POLITICS -- March 28, 2011 at 8:59 AM EDT
President to Address Nation on Libya
A man waves a Libyan flag during an anti-war demonstration in front of the White House on Saturday. Photo by Jewel Samad/AFP/Getty Images.
President Obama probably feels pretty good about making his big speech on Libya on a day when the lead headline in the New York Times is: "Rebels In Libya Make New Gains Amid Airstrikes."
Last week, the president's deputy national security adviser said House Speaker John Boehner's list of questions about U.S. military involvement was legitimate. Over the weekend, Secretary of State Hillary Clinton repeated that there are valid questions and concerns about the U.S. role in Libya.
At 7:30 p.m. ET Monday, President Obama will take the stage at the National Defense University in Washington, D.C., to address the American people and answer as many of the lingering questions about the third war in a Muslim nation in which America currently finds itself.
"The President will update the American people on our efforts in Libya -- including the mission our men and women in uniform are bravely executing, the transition to NATO command, and what we will do going forward. Building on the remarks he has made over the last ten days, he will discuss how our efforts in Libya have advanced our interests and averted a catastrophe," a White House official tells the Morning Line.
The president has two major objectives for his speech Monday evening. The first is a full commander-in-chief moment in which he will describe the successful American military operation thus far and precisely what is being asked of our men and women in uniform.
The second major objective is the far trickier one, and Secretary of Defense Robert Gates didn't do much to clear the path on the Sunday morning political talk shows.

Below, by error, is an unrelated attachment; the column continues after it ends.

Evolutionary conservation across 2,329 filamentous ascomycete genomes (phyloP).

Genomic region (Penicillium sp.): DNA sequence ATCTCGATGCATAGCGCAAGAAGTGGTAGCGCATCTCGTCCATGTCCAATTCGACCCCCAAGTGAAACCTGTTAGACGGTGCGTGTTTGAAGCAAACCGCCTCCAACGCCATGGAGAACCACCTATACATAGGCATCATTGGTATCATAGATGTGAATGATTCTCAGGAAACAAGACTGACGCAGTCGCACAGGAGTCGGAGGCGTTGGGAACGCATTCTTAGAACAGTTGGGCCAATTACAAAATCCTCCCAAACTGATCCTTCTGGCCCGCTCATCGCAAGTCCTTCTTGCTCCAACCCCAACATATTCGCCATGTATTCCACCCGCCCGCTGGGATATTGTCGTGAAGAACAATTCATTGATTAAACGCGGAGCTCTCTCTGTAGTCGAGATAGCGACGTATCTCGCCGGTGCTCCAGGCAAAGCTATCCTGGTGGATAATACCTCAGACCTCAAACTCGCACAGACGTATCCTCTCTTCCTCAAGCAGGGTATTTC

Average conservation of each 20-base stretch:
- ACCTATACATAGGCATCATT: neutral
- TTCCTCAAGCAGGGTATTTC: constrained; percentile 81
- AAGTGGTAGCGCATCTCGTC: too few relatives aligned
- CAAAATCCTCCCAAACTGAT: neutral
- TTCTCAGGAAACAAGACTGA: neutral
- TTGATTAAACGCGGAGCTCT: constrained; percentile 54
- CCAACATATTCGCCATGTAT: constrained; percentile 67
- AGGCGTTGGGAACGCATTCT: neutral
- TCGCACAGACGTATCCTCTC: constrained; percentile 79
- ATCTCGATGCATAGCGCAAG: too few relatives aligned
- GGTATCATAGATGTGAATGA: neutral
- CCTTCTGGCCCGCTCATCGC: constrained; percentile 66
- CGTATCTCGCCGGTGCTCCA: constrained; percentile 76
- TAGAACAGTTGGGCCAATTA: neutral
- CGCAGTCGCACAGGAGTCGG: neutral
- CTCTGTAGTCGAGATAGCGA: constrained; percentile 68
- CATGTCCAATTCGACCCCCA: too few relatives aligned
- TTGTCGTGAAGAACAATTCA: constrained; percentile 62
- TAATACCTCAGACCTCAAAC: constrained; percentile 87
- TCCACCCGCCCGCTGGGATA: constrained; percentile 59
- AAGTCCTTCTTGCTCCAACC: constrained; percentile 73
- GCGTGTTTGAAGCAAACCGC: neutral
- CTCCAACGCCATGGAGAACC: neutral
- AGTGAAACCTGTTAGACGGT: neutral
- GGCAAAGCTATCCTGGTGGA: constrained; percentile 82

"No, no. It was not," Gates replied to ABC's Jake Tapper when asked if Libya posed an actual or imminent threat to the United States. "It was not a vital national interest to the United States, but it was an interest and it was an interest for all of the reasons Secretary Clinton talked about. The engagement of the Arabs, the engagement of the Europeans, the general humanitarian question that was at stake. There was another piece of this though that certainly was a consideration. You've had revolutions on both the East and the West of Libya...Egypt and Tunisia," Gates said.
"So you had a potentially significantly destabilizing event taking place in Libya that put at risk potentially the revolutions in both Tunisia and Egypt. And that was another consideration I think we took into account," he added.
Monday night, the president will face the challenge of explaining to the American people why we are engaged in an active military mission in a country that does not represent a vital national security interest to the United States. That's no easy sell, but expect President Obama to address that concern through the larger picture of an international coalition effort.
Secretary Clinton offered this preview Sunday to NBC's David Gregory:
"You showed on the map just a minute ago Afghanistan. You know, we asked our allies, our NATO allies, to go into Afghanistan with us 10 years ago. They have been there. And a lot of them have been there despite the fact they were not attacked. The attack came on us as we all tragically remember. They stuck with us. When it comes to Libya, we started hearing from the U.K., France, Italy, other of our NATO allies. This was in their vital national interest."
The White House plans to follow Monday night's address with a trio of broadcast network evening news interviews with the president Tuesday. You should also be on the lookout for immediate congressional validators coming out after the speech in praise of President Obama's clarity.
Lawmakers return to Capitol Hill this week following a 10-day recess that saw Democratic and Republican leaders move further apart on budget negotiations, reducing the chances a bipartisan deal on a long-term spending measure will be reached before the current funding agreement expires April 8.
The first public evidence that talks had begun to break down appeared Friday, when House Republican leaders issued a series of statements attacking Sen. Chuck Schumer, D-N.Y., for a comment he made on MSNBC's "Morning Joe" that "some progress" was being made in the talks.